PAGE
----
Russia set to open naval base for nuclear warships in Sudan
Iran Press TV
Friday, 13 November 2020 6:53 AM
Russia has signed a draft deal to build a naval logistics base in Sudan, where it will station up to four nuclear warships on the Red Sea coast.
Russia's Prime Minister Mikhail Mishustin approved the draft agreement on establishing a naval base in the Red Sea and will submit the proposal to President Vladimir Putin in due course.
"The project stems from a mutual desire of Moscow and Khartoum to strengthen and develop military cooperation to increase the defense capacity of both states,' Mishustin said in a statement.
"The presence of the Russian naval logistics base in Sudan, which is set for defense purposes, meets with goals of maintaining peace and stability in the region, and not to pose any threat to other countries."
Once endorsed, the agreement will allow Moscow to station up to four warships, including those with nuclear capabilities, and up to 300 service members in a Sudanese port at any one time.
It will also enable Moscow to use the Sudanese port for repairs and resupply.
The naval base will be constructed in the city of Port Sudan, which is Sudan's main international trade hub, and the largest city on the Red Sea coast.
"The Sudanese side has the right to use the mooring area upon agreement with the authorized body of the Russian side," said the draft text.
In return, the African county will receive weapons and military equipment free of charge to protect the base.
Under the deal, which will extend for 25 years, Sudan will also commit to develop and modernize the country's infrastructure in order to maintain and supply Russian warships and provide hospitality services for crew members.
In 2017, Russia signed an agreement with the then-President of Sudan Omar al-Bashir to speed up the modernization of Sudanese forces.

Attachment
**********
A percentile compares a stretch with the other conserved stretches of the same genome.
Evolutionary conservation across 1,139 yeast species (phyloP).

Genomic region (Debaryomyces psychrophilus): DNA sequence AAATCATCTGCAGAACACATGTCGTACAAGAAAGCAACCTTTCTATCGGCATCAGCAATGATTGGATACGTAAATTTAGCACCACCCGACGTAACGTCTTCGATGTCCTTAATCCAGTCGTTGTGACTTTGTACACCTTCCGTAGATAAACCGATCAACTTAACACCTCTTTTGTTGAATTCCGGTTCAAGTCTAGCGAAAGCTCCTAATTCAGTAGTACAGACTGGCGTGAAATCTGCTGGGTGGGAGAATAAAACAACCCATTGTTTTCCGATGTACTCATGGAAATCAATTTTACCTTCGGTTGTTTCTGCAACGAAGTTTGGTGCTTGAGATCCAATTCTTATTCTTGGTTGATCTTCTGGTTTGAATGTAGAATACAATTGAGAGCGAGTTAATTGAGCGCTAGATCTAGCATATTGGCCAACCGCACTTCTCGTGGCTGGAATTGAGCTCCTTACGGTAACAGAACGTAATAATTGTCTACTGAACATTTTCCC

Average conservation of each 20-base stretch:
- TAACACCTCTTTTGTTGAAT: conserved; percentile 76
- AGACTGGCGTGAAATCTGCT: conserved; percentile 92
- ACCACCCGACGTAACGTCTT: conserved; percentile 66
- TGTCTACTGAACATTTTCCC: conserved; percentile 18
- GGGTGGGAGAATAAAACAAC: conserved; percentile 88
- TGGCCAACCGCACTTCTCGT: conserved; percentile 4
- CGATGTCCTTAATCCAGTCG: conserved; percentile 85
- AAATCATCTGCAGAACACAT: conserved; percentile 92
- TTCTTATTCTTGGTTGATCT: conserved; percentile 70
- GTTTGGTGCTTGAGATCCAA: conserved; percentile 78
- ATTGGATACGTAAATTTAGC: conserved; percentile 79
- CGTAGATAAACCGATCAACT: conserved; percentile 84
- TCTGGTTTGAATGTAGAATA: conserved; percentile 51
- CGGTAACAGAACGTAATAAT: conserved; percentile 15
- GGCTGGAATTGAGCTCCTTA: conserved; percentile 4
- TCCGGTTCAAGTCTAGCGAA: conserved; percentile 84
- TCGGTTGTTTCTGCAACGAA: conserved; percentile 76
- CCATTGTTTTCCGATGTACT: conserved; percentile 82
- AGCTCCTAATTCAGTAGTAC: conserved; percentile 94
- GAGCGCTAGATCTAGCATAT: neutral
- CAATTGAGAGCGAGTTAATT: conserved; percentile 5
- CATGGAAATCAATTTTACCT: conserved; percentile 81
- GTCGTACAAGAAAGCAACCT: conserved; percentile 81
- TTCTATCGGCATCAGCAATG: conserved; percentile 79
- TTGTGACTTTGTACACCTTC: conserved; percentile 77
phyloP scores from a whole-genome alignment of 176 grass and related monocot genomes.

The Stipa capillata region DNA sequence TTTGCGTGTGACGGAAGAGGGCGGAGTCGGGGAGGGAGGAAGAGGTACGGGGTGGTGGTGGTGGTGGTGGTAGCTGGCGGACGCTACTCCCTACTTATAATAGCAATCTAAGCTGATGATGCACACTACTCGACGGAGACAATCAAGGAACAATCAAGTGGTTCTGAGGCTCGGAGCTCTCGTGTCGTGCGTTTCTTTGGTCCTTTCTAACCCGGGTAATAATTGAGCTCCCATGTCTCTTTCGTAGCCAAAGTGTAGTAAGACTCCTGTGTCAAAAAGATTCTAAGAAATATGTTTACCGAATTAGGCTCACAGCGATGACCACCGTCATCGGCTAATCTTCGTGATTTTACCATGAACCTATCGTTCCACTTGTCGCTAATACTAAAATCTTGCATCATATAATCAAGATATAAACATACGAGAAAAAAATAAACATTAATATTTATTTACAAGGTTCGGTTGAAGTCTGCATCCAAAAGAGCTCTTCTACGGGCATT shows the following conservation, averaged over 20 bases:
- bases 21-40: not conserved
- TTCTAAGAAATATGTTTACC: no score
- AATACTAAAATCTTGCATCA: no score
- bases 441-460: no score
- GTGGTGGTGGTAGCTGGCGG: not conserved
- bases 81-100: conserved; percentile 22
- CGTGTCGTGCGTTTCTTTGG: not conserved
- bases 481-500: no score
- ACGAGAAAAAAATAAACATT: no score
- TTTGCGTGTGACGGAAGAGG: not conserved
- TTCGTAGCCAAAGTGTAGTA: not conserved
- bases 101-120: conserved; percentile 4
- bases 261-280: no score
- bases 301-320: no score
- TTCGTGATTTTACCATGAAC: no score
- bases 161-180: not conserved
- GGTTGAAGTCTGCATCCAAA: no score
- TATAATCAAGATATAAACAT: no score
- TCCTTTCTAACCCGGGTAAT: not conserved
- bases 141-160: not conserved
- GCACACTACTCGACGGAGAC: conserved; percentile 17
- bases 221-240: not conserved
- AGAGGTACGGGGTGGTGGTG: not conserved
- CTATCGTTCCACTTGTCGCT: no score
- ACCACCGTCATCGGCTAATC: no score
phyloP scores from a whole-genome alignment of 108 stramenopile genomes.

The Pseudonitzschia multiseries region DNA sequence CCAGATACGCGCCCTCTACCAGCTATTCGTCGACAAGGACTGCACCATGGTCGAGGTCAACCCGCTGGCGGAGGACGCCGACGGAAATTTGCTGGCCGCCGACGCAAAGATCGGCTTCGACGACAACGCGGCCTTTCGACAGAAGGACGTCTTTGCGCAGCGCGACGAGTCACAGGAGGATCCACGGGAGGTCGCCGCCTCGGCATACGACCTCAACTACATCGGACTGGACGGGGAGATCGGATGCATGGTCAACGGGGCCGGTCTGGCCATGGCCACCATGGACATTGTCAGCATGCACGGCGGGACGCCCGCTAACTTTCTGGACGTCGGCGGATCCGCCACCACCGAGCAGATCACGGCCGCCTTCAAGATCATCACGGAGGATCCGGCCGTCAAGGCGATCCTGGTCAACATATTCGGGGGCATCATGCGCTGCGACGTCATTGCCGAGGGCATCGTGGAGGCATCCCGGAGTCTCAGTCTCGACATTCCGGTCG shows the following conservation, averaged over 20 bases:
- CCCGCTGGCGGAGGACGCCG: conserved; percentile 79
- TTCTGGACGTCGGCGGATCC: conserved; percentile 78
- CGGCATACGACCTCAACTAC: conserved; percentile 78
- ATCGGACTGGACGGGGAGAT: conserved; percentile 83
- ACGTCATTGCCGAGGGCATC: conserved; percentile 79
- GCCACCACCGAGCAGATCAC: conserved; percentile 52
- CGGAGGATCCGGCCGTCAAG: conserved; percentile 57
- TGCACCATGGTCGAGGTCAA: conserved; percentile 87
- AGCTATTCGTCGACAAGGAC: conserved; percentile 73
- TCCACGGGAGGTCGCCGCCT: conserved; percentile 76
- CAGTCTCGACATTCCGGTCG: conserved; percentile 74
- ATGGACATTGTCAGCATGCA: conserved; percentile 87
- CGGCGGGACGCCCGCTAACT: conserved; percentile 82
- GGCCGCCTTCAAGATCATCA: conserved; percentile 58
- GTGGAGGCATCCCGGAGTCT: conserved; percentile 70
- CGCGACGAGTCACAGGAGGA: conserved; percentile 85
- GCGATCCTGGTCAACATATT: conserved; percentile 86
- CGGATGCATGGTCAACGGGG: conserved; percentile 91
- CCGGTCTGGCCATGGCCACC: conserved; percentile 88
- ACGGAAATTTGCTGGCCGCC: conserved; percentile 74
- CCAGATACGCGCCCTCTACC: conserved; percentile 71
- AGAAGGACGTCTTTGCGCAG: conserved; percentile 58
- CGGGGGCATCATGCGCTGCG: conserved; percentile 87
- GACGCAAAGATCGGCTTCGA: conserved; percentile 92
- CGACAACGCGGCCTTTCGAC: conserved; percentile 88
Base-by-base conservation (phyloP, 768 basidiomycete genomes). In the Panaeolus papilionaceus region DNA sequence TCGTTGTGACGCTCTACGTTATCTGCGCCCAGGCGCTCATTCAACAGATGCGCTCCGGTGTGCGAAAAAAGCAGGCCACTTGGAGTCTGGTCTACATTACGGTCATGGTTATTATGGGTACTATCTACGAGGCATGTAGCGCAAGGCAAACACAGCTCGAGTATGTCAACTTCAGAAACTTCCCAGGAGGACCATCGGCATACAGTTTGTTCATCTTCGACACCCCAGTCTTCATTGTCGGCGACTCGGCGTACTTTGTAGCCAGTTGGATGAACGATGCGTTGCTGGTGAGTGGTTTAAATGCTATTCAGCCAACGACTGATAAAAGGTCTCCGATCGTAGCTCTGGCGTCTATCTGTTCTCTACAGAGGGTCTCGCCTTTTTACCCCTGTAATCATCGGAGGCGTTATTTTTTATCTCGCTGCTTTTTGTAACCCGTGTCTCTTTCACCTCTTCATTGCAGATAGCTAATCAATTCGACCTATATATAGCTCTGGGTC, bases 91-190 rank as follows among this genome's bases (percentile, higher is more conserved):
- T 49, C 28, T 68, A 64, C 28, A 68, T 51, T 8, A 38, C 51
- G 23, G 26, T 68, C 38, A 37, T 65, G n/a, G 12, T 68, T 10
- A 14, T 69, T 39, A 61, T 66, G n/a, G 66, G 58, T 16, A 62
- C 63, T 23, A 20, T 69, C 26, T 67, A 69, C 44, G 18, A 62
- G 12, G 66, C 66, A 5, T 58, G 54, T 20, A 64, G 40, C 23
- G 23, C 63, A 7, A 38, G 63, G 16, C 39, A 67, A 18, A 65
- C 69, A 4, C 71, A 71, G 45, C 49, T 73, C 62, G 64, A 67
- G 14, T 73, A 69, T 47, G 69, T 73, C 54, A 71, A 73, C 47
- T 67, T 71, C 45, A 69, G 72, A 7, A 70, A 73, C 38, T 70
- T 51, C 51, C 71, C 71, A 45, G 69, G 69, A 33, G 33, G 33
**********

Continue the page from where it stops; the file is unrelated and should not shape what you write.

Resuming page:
Last year, after a military coup ousted al-Bashir, a 7-year contract of military cooperation came into force.
The contract stipulates, in particular, "an exchange of opinions and information on military and political issues and the issues of strengthening mutual trust and international security.'
Sudan, Russia's second-largest weapons buyer in Africa, is pursuing a deeper partnership with Moscow as it became a Russia-friendly country years ago.
Russia has recently sought to help Sudan escape its isolation from the global economy caused by western sanctions.
Sudan was put on the so-called terrorism list of the United States in 1993 over allegations that Omar al-Bashir was supporting terrorism. Under al-Bashir, Sudan was a staunch foe of Israel.
Earlier this year, the US lifted many sanctions on Sudan and called on Khartoum to follow the United Arab Emirates (UAE) and Bahrain in establishing ties with Israel in return for Sudan's removal from the terror list.
Sudan, however, said it does not want to link its removal from a US "terrorism list" with the normalization of relations with Israel.
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